Why should I use a heart rate monitor?
By using heart rate monitor training, you can control your training intensity to achieve your own specific goal. The human body adapts differently depending on the stresses that it receives. For example, if your aim is to lose weight, you should train within the heart rate training zones for which the primary metabolism is fat metabolism. Note that the training duration should be at least an hour for it to be effective. When you train for such a relatively long duration, body fat starts to be broken up into fatty acids to be used in fat metabolism. Training at higher intensities for shorter durations (say 30 minutes) may mean that you are mostly burning up your body's existing carbohydrate and fatty acid reserves instead. By training at the right intensity with the help of a heart rate monitor, you can effectively realize your goal. In general, working out within your target heart rate zone can help you burn calories more efficiently. Here is an online exercise calorie calculator that can tell you how many calories you burn with many different types of workouts.
When do I use a heart rate monitor?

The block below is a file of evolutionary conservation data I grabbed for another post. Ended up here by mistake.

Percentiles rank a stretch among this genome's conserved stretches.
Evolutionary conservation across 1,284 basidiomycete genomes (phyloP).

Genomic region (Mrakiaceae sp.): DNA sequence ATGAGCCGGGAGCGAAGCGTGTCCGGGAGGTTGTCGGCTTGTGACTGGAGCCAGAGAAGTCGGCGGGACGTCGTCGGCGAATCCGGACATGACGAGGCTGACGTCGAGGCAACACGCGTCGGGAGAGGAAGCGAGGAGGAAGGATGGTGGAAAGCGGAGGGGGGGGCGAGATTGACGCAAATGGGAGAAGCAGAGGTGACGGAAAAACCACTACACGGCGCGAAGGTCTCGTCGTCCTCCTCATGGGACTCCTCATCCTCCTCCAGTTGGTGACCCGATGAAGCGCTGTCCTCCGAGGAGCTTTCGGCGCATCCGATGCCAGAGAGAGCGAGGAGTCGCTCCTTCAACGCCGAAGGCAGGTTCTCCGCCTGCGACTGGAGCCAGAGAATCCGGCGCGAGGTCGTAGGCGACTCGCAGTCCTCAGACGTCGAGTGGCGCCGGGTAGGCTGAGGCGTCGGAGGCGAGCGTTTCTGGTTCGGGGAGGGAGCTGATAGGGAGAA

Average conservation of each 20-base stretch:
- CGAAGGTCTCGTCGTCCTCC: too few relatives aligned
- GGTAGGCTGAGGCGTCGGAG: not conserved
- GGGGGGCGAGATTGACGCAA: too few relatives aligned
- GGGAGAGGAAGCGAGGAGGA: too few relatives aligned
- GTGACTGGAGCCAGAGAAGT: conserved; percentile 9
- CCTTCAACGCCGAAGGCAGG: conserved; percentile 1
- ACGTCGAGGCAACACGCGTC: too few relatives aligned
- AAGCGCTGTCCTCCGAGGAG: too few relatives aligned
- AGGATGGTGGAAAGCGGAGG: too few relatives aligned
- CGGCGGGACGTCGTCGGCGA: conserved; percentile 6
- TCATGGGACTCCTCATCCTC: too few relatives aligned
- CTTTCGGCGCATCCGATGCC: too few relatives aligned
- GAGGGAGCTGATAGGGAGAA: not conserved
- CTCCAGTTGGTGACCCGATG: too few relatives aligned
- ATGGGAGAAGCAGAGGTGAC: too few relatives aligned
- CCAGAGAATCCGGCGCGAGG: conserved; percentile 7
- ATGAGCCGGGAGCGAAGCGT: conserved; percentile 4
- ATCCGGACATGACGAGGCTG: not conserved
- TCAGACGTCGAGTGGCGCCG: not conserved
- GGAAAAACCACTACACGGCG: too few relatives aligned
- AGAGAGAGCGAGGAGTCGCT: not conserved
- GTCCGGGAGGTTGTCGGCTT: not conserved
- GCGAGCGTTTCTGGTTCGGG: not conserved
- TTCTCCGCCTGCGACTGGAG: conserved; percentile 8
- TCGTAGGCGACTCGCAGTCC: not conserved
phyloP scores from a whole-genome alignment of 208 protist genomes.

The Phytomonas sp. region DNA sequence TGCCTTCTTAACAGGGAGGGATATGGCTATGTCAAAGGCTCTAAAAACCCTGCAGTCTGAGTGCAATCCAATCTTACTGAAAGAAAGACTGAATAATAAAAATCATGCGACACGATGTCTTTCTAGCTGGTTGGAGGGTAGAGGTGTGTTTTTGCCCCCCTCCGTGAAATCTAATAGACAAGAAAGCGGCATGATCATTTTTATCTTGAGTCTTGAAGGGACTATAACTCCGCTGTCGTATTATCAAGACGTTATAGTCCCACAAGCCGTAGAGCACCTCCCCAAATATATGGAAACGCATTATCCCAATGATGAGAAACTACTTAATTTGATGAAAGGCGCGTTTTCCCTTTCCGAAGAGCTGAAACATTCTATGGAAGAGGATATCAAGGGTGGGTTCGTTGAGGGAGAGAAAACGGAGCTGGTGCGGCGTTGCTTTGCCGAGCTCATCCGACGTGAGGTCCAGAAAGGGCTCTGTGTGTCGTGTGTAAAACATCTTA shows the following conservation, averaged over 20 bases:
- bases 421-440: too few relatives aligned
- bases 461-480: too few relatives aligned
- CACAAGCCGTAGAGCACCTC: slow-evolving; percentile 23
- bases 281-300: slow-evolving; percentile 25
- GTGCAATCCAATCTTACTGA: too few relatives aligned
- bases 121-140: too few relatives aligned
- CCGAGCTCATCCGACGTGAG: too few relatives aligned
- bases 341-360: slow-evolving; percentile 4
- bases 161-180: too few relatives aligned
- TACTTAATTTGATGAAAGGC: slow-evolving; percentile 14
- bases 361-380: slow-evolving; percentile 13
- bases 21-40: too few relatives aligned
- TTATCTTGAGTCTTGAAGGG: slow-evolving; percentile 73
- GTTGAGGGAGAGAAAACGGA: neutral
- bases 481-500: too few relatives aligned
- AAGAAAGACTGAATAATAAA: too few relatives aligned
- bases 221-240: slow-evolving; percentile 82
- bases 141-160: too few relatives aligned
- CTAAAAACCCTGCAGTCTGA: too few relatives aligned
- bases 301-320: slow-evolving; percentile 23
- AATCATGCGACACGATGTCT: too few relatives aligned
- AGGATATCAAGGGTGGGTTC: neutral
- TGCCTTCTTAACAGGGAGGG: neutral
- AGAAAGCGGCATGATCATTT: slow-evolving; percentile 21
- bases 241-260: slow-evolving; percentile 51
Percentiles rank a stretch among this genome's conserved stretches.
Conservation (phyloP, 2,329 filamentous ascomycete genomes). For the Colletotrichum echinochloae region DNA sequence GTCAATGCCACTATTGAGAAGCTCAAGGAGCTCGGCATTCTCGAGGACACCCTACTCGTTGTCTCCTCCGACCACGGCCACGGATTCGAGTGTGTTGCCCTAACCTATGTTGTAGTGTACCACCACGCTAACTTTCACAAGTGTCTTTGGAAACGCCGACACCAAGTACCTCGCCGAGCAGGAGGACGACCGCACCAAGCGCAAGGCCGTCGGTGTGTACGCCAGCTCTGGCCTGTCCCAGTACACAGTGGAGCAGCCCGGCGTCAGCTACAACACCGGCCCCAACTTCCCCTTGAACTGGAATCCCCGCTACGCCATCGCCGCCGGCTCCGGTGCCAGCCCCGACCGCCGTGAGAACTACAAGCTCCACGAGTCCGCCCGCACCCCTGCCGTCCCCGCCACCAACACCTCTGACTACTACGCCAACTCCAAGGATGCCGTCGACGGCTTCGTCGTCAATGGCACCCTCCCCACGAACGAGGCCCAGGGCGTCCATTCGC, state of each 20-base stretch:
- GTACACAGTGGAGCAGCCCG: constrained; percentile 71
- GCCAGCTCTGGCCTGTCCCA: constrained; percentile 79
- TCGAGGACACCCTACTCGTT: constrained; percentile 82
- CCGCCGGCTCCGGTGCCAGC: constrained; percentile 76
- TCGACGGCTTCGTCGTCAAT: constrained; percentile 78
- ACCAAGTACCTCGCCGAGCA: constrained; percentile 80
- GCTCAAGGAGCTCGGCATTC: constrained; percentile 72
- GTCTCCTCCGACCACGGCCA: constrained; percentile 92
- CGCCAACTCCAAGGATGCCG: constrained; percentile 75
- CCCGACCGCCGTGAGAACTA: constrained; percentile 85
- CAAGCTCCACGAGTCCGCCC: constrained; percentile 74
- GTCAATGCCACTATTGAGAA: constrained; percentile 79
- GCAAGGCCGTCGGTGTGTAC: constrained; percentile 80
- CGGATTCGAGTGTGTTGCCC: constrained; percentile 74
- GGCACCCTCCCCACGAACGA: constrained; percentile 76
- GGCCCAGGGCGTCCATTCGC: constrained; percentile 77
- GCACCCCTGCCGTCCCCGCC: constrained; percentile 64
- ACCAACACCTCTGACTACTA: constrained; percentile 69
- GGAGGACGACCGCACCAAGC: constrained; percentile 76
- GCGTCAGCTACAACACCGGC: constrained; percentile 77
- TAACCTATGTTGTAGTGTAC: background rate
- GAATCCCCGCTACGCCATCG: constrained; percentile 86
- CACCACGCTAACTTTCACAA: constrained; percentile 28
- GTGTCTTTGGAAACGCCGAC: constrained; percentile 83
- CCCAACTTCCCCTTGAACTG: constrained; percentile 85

You use your heart rate monitor during your training sessions and possibly during races (if you participate in them). Many of the transmitter belts are quite comfortable to wear and you won't notice it is there once you have worn it for a few minutes. You can also use it in the morning to check your resting heart rate. In the short term, it can tell you whether you are just about to become ill, or whether you have over-trained and not sufficiently recovered, if you heart rate is a fair bit above your normal resting average. In the long term, it can tell you whether you are becoming fitter and fitter. You are if you are seeing a decreasing long term trend for your resting heart rate. Some Polar heart rate monitors come with a fitness test, a handy and motivational feature to measure your long term fitness. There are also some heart rate monitors that come with a recovery timer. What it does is that it measures, after your workout session, how fast (or by how much) your heart rate drops within a given time interval. The faster/sooner your heart rate gets back back to normal, the fitter you are.